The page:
Solar Flare Hits Earth, One Of Largest Ever Recorded

By TeeJay Small | Published

A massive solar flare struck the Earth, disrupting radio signals and shocking scientists. The flare, which reached our little blue marble on December 14, has been called the largest on record and is currently classified as an X2.8 flare. The X-class denotation means that this particular solar flare was among the most intense ever discovered, while the numbers offer information about the strength of the particle eruption.

Solar flares are classified as powerful bursts of energy that erupt from the electromagnetic radiation in the Sun’s atmosphere. Flares of this kind can often have an adverse impact on Earth’s electrical grids, navigation signals, radio communications, and more. The frequency and strength of these events can vary with the solar cycle, which is completed every eleven years, meaning scientists can often roughly predict about a decade of solar activity.

For those fascinated by the study and impact that flares have, NASA released this image of the radiation taken via a high-powered telescope…

solar flare
Actual solar flare captured by NASA

The image shows the licking flames of the Sun’s surface whipping and blasting outward as the solar activity increases.

Currently, the solar cycle is stronger than researchers originally predicted, resulting in massive solar flares such as the X2.8 striking Earth. The National Oceanic Atmospheric Administration, or NOAA, is currently predicting a peak of solar activity in October of 2024. This serves as an early warning to print out MapQuest directions if you plan to do any traveling for Halloween next year.

The radio signals most affected by the recent solar flare were predominantly located in Central and South America, where the particles made an impact. The resulting outage caused a brief but noticeable blackout, causing scientists and telecommunications companies to scramble to return online. Blackouts of this kind are generally quite brief and stem from radiation emanating from the Sun when the surface of the magma ball is extremely active.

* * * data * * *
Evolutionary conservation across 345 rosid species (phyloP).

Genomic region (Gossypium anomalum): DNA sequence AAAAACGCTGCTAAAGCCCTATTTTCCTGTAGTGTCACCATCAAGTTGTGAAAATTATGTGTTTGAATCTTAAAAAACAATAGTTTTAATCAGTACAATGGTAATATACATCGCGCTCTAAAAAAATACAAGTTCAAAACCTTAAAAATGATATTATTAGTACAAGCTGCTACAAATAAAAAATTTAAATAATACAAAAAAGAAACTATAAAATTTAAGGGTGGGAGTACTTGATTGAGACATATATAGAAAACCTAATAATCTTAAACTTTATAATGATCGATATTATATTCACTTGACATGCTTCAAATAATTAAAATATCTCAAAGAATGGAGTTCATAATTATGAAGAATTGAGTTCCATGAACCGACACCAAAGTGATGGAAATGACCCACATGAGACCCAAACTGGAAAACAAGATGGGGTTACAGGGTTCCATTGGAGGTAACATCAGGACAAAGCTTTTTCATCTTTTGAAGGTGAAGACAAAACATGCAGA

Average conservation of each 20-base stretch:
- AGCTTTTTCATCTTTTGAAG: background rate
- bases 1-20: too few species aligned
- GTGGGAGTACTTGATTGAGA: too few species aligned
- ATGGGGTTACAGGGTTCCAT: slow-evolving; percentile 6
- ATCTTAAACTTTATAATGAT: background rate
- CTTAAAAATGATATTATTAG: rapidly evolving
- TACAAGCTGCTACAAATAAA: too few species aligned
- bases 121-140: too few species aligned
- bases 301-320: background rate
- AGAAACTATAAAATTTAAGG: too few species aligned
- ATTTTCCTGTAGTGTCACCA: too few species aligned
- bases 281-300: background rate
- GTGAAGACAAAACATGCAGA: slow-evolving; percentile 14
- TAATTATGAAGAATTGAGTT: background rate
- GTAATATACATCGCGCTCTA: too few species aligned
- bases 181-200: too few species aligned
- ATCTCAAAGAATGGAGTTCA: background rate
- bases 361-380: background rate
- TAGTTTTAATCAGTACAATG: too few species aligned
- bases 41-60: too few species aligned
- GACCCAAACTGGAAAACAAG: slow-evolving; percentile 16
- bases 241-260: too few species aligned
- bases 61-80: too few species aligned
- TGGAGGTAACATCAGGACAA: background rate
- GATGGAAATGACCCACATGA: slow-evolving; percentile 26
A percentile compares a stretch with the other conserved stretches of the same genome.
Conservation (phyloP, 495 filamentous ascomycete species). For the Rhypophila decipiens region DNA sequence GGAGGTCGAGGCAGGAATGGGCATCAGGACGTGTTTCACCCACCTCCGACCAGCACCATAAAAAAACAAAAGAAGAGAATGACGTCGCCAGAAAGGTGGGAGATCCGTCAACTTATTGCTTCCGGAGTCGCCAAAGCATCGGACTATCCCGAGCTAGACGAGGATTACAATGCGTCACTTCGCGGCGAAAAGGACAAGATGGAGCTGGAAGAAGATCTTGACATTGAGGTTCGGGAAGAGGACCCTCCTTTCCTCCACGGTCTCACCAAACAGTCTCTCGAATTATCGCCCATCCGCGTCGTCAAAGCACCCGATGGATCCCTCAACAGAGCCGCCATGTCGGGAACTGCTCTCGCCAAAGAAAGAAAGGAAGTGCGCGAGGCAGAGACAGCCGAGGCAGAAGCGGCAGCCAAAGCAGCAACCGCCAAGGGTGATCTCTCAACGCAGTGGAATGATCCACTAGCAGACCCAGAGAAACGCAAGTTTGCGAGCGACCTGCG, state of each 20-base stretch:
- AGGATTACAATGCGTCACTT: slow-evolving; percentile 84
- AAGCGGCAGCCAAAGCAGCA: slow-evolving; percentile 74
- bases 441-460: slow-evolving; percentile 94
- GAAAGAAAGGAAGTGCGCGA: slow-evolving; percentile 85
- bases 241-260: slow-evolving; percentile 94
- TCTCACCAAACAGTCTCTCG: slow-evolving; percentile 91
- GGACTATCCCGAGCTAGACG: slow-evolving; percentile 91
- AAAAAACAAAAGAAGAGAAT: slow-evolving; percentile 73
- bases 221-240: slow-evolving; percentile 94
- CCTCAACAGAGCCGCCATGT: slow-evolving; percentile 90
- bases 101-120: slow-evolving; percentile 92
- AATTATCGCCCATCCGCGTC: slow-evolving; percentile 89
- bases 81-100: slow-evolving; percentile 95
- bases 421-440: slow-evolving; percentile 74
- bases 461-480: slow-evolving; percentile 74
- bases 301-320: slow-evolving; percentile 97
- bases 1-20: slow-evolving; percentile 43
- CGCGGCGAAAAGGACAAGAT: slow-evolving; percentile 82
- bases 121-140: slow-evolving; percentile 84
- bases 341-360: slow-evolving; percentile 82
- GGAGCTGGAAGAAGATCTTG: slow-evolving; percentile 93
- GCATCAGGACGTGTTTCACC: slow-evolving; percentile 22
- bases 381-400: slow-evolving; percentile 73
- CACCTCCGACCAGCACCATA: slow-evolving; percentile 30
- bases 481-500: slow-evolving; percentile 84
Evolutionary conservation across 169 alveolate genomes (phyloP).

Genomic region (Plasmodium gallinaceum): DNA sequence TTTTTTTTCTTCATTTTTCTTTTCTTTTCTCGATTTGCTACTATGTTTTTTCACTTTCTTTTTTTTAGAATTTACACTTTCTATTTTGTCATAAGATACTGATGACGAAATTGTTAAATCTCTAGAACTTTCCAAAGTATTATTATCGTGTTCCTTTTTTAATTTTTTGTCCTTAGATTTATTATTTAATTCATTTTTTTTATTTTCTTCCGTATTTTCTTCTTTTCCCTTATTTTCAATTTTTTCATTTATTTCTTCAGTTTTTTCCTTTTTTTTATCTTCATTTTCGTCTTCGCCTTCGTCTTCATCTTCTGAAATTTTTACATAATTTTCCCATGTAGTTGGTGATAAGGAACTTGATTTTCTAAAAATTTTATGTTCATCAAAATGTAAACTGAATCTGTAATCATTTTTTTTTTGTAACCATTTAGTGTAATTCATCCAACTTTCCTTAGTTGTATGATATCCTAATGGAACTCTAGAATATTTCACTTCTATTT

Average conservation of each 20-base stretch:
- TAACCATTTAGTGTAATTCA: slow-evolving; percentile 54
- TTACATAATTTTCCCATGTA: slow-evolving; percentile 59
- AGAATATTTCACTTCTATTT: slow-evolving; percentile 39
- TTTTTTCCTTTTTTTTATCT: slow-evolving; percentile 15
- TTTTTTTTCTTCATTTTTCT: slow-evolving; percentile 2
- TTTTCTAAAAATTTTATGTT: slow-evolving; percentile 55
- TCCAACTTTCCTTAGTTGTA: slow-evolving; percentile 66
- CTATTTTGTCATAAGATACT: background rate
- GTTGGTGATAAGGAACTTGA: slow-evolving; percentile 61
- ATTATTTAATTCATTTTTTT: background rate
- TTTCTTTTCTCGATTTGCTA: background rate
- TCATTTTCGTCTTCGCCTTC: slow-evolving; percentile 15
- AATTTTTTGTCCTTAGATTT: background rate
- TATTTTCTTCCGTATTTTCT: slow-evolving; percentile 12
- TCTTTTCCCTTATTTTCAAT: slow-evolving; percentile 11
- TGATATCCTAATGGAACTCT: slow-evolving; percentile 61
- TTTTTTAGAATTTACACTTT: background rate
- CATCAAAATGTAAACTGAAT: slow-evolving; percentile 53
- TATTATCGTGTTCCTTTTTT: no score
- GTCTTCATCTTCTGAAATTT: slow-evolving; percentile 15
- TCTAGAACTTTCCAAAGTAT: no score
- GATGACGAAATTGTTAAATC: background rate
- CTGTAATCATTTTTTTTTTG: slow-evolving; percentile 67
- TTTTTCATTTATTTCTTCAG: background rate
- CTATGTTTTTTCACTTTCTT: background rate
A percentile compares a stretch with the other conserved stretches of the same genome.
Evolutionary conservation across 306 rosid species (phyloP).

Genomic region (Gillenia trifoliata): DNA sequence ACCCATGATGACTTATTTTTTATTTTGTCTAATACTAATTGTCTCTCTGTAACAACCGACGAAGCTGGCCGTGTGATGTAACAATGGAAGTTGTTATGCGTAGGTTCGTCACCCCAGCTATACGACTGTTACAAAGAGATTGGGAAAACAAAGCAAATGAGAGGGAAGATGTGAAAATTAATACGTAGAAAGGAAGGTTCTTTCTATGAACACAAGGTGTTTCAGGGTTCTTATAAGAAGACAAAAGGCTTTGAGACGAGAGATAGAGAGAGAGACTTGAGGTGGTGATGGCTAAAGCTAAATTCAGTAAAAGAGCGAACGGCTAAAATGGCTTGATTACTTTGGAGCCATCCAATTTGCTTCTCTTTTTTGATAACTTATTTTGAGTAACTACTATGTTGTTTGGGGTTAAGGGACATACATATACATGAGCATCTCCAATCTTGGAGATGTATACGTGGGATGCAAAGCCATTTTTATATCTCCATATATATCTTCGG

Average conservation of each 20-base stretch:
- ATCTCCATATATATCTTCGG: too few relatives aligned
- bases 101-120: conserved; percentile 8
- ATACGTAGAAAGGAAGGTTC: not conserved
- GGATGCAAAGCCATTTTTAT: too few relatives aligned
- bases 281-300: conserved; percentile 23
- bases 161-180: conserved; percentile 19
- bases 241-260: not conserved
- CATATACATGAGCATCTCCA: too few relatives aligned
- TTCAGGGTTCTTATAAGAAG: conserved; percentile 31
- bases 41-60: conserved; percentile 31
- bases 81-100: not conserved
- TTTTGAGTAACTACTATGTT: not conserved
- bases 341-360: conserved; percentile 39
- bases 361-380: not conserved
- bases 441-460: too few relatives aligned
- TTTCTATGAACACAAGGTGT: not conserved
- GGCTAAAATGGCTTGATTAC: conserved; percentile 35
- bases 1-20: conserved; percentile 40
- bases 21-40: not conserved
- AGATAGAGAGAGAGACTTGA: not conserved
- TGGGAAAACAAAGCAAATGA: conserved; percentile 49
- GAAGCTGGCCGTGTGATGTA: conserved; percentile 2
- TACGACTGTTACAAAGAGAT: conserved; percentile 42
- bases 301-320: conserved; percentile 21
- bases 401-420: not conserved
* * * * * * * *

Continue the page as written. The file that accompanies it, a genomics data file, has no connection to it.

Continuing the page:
This activity is often called a solar maximum, meaning the maximum amount of activity happening on the star’s fiery surface. During times of intense solar maximums, these energy particles can travel to Earth and even harm human DNA, albeit at a very low scale. Solar flares carry with them an intense amount of UV radiation rays, which human beings can best protect themselves from by utilizing sunscreen when going outdoors for prolonged periods of time.

Still, massive solar flares such as the X2.8 occur very infrequently, averaging only eight times per 11-year solar cycle. Smaller flares, such as the minor M classification, can occur over 2,000 times per solar cycle and often make such little impact on Earth that they go unreported by news agencies. Furthermore, the electrical grid, which provides satellite, navigation, and internet access for most of the planet, has been robustly fortified, making it extremely difficult to knock out and even harder to stay out for long periods of time.

This means that, even in the event of abnormally powerful solar flares, most telecommunications should be back online after a brief outage.

Source: NOAA

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